|The Haymond Girls strike a pose from one of the events sponsors the Haymond Law Firm, which specializes in motorcycle accident cases.|
|Many Main Street businesses got in on the fun and had special sales & dinner items exclusive to the evening. Here, Sandra James Boutique owned by Councilwoman Sandra Russo Driska accesorized her husband Bruce Driska's bike with "His & Hers" pillows. Deputy Fire Chief Steve LaRosa takes a photo of Driska's ride.|
|Middletown Police kept the crowd safe and traffic moving around closed street. Thanks guys!|
|Vintage bikes from ever era provide a history lesson|
|Storm Roller band performed live with an electrifying set.|
|Crowd participation was contagious.|
|Custom bike in a rainbow of colors and finishes.|
|When in Rome.. blue jeans and black tee shirts were the fashion of choice for the |
evening accessorized with a club leather vest for many.
|Connecticut Calender Girlz had a booth to showcase their retro styled pin-up calendar from which sales go to various domestic violence prevention group. Here the group snaps a photo with BOE member & candidate for state rep Linda Szynkowicz.|
|Face painters for children & children at heart. Many a stroller was spotted between Harley making a family friendly evening enjoyed by riders of all ages.|
|Leather, chrome & tech savvy! A ride with sweet custom LED lights.|
Its hard to beleive that the city of Middletown leaders can support this great event but continually ignore Middletown's history in the development of the motorcycle as a means of daily transportation.ReplyDelete
The building currently described as the " Remington Rand " building was designed and built in 1896 by Robert M. Keating, for the sole purpose of making world-class bicycles, the most popular mode of transportation at the time. The "Keating Wheel Company" was one of the first factories run by electricity in the USA. The factory made bicycles, then progressed on to develop horseless carriages, cars, trucks, and eventually motorcycles. Robert M.Keating’s patent for a motorcycle in 1901 predates "Indian" by a year!!!!! Keating’s patents in this area allowed motorcycle greats such as Indian and Harley Davidson to develop their own cycles. In fact, Keating sued both companies for patent infringement and won both cases. There needs to be a more concentrated effort by the media, and Middletown officials, to have the buildings original builder and designer acknowledged for his patents, and innovations, and historical significant in Middletown history. The building should be recognized as the "Keating Wheel Company". Robert M.Keating holds a much more romantic, innovative, and historically important role in Middletown's history then Remington Rand!!!!!!! Just because Remington Rand was the last occupier of the building should not limit the buildings true history and its importance in U.S.A. and Middletown history of transportation development.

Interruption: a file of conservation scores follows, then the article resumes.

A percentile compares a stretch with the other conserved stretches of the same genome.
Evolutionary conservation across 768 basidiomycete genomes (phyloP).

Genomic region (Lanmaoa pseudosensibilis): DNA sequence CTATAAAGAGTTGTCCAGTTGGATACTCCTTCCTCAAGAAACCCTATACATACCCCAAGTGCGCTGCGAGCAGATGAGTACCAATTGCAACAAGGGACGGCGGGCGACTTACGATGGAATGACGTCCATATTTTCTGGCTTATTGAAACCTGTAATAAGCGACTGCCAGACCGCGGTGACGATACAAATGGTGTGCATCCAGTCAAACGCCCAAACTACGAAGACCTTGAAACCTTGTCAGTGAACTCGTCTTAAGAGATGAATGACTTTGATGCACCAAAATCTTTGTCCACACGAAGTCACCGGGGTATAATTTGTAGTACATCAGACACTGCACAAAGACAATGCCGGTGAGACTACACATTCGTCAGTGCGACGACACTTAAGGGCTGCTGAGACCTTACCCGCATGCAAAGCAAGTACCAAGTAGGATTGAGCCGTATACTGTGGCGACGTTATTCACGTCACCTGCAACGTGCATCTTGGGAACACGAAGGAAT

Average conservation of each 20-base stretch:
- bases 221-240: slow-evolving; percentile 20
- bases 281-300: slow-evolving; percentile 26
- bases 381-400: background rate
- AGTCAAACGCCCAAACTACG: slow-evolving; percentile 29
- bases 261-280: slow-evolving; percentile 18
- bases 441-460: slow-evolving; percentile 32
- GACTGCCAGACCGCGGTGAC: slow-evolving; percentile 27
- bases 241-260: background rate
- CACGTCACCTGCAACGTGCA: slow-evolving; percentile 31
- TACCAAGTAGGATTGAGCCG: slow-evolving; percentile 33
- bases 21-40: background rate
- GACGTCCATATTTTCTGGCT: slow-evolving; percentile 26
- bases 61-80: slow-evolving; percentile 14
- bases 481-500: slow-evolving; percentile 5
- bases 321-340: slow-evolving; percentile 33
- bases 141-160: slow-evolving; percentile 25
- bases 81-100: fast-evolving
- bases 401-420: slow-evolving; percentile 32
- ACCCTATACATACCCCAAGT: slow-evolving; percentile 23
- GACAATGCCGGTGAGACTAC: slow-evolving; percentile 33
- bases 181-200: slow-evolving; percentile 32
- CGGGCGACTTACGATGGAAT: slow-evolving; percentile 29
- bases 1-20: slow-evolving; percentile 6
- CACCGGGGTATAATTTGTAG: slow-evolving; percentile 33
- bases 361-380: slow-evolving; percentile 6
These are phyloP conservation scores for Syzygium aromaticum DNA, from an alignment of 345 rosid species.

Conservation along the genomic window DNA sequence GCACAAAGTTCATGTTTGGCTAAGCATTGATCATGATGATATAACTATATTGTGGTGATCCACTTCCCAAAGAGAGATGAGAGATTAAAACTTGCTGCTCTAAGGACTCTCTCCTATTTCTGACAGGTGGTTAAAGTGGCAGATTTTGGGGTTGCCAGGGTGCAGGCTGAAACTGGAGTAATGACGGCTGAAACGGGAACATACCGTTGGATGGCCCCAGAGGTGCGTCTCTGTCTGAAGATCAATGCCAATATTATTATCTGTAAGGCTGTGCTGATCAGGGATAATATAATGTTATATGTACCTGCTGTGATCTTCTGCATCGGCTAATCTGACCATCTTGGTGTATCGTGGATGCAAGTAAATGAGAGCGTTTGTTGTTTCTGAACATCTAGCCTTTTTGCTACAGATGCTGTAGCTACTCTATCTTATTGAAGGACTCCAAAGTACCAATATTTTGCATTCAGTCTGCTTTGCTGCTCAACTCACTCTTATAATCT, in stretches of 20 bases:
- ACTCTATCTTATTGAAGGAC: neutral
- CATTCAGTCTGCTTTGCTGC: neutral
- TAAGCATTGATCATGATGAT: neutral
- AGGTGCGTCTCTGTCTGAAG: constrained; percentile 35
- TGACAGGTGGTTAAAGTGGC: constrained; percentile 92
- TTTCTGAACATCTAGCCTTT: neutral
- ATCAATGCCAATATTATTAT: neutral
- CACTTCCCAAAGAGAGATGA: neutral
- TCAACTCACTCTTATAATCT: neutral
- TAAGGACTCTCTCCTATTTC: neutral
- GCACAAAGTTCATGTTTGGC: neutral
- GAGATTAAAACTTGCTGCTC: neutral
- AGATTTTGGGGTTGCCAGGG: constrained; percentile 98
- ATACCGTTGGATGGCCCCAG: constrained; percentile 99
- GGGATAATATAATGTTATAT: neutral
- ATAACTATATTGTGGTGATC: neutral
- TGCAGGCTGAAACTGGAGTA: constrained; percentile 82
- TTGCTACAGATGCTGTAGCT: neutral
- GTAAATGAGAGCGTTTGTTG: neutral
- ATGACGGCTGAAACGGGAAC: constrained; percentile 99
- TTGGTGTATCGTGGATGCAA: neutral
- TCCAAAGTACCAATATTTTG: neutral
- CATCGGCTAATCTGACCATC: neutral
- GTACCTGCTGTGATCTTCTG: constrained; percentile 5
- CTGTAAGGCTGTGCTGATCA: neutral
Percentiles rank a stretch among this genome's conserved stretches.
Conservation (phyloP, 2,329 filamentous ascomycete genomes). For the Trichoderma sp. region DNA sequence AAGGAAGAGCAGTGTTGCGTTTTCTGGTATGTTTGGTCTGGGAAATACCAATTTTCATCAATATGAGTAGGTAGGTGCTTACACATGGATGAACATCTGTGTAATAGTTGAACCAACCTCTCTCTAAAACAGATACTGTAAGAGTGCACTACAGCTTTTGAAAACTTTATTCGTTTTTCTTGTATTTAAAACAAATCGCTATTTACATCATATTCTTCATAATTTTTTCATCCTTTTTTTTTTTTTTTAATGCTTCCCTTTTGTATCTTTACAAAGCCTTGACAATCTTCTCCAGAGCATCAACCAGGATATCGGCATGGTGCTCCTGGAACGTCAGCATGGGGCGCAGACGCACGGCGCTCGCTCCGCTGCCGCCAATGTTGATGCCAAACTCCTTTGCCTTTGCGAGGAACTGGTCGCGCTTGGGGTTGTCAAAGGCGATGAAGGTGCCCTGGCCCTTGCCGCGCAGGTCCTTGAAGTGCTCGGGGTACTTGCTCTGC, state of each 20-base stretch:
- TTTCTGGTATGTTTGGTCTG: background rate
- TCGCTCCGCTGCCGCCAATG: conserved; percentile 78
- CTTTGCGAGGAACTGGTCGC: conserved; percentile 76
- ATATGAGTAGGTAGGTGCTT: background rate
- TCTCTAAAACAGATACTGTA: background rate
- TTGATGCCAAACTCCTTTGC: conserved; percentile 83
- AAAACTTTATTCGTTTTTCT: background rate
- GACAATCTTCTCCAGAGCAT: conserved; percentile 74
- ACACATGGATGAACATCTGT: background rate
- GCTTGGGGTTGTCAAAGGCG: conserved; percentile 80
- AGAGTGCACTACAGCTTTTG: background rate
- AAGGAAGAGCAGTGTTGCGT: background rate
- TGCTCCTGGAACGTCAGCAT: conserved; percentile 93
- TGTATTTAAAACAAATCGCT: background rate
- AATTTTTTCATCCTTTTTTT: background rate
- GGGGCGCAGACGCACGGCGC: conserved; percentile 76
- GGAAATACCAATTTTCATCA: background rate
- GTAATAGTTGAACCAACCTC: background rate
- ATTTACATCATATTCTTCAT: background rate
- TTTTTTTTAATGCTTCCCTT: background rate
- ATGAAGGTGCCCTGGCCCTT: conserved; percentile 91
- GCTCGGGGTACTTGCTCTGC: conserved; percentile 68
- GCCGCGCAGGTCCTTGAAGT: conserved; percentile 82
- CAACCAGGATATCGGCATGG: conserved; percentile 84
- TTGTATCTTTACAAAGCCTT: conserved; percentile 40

The point is, Middletown's history and the history of that remarkable historical asset on Johnson street is not about typewriters. It's about 19th century industrial innovation in America. Specifically, it's all about the pioneering efforts that forever changed the nation's transportation history. No exaggeration. Middletown owns that distinction and should celebrate it. With some creative thinking and planning (what Keating would have called "Yankee Ingenuity"), that distinction might also be branded to attract interests (and dollars) towards historic preservation, tourism and economic development.
My two brothers Rob and Brian Keating and I have done extensive research on “Keating”, his building, and his contributions to the history of transportation in the USA. A biography of Robert M. Keating by my brother Rob is currently at the publishers. We would like to see the “Keating Wheel Company” building and “Robert M. Keating” be recognized
and their place in Middletown and America’s transportation history honored.
We would like to see the building officially recognized as “The Keating Wheel Company” with a sign or plaque stating the buildings original use and its historical importance. We need your help in this venture, and are asking for your support.
Mr. Keating we welcome guest essay's especially those sharing Middletown's history! write to us: firstname.lastname@example.orgReplyDelete